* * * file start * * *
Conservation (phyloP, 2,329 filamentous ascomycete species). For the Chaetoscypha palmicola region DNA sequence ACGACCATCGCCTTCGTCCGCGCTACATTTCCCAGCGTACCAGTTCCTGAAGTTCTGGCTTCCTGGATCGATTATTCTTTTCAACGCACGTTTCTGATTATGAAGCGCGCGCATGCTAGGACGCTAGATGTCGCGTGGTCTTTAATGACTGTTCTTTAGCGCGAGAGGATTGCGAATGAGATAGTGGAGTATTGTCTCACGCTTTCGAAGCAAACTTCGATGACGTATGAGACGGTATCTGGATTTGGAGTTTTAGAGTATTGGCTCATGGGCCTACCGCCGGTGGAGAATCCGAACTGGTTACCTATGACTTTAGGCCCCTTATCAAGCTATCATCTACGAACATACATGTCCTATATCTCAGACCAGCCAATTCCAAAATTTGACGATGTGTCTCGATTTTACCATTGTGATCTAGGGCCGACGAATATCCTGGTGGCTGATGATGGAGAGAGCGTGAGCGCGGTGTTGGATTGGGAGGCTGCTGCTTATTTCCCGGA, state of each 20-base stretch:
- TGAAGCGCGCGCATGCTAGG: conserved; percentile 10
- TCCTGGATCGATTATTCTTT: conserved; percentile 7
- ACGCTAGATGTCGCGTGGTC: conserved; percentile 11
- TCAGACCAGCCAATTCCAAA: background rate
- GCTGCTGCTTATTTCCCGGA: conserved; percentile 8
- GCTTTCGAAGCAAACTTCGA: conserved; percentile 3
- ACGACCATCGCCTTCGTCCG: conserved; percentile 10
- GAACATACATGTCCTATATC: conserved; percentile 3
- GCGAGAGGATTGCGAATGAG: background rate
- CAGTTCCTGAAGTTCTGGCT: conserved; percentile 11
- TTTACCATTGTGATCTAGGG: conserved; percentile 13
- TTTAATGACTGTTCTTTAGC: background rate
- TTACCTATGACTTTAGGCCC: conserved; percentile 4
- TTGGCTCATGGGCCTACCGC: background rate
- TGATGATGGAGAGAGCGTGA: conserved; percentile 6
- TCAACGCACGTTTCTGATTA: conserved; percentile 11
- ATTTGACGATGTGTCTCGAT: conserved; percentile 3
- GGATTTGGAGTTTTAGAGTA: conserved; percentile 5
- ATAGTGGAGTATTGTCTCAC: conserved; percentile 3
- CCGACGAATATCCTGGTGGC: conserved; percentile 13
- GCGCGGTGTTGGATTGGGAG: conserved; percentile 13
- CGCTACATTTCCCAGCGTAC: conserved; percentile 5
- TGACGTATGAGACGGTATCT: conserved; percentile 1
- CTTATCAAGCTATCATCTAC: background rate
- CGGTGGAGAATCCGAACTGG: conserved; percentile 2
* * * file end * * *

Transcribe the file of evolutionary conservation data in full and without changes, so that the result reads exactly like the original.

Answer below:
Conservation (phyloP, 2,329 filamentous ascomycete species). For the Chaetoscypha palmicola region DNA sequence ACGACCATCGCCTTCGTCCGCGCTACATTTCCCAGCGTACCAGTTCCTGAAGTTCTGGCTTCCTGGATCGATTATTCTTTTCAACGCACGTTTCTGATTATGAAGCGCGCGCATGCTAGGACGCTAGATGTCGCGTGGTCTTTAATGACTGTTCTTTAGCGCGAGAGGATTGCGAATGAGATAGTGGAGTATTGTCTCACGCTTTCGAAGCAAACTTCGATGACGTATGAGACGGTATCTGGATTTGGAGTTTTAGAGTATTGGCTCATGGGCCTACCGCCGGTGGAGAATCCGAACTGGTTACCTATGACTTTAGGCCCCTTATCAAGCTATCATCTACGAACATACATGTCCTATATCTCAGACCAGCCAATTCCAAAATTTGACGATGTGTCTCGATTTTACCATTGTGATCTAGGGCCGACGAATATCCTGGTGGCTGATGATGGAGAGAGCGTGAGCGCGGTGTTGGATTGGGAGGCTGCTGCTTATTTCCCGGA, state of each 20-base stretch:
- TGAAGCGCGCGCATGCTAGG: conserved; percentile 10
- TCCTGGATCGATTATTCTTT: conserved; percentile 7
- ACGCTAGATGTCGCGTGGTC: conserved; percentile 11
- TCAGACCAGCCAATTCCAAA: background rate
- GCTGCTGCTTATTTCCCGGA: conserved; percentile 8
- GCTTTCGAAGCAAACTTCGA: conserved; percentile 3
- ACGACCATCGCCTTCGTCCG: conserved; percentile 10
- GAACATACATGTCCTATATC: conserved; percentile 3
- GCGAGAGGATTGCGAATGAG: background rate
- CAGTTCCTGAAGTTCTGGCT: conserved; percentile 11
- TTTACCATTGTGATCTAGGG: conserved; percentile 13
- TTTAATGACTGTTCTTTAGC: background rate
- TTACCTATGACTTTAGGCCC: conserved; percentile 4
- TTGGCTCATGGGCCTACCGC: background rate
- TGATGATGGAGAGAGCGTGA: conserved; percentile 6
- TCAACGCACGTTTCTGATTA: conserved; percentile 11
- ATTTGACGATGTGTCTCGAT: conserved; percentile 3
- GGATTTGGAGTTTTAGAGTA: conserved; percentile 5
- ATAGTGGAGTATTGTCTCAC: conserved; percentile 3
- CCGACGAATATCCTGGTGGC: conserved; percentile 13
- GCGCGGTGTTGGATTGGGAG: conserved; percentile 13
- CGCTACATTTCCCAGCGTAC: conserved; percentile 5
- TGACGTATGAGACGGTATCT: conserved; percentile 1
- CTTATCAAGCTATCATCTAC: background rate
- CGGTGGAGAATCCGAACTGG: conserved; percentile 2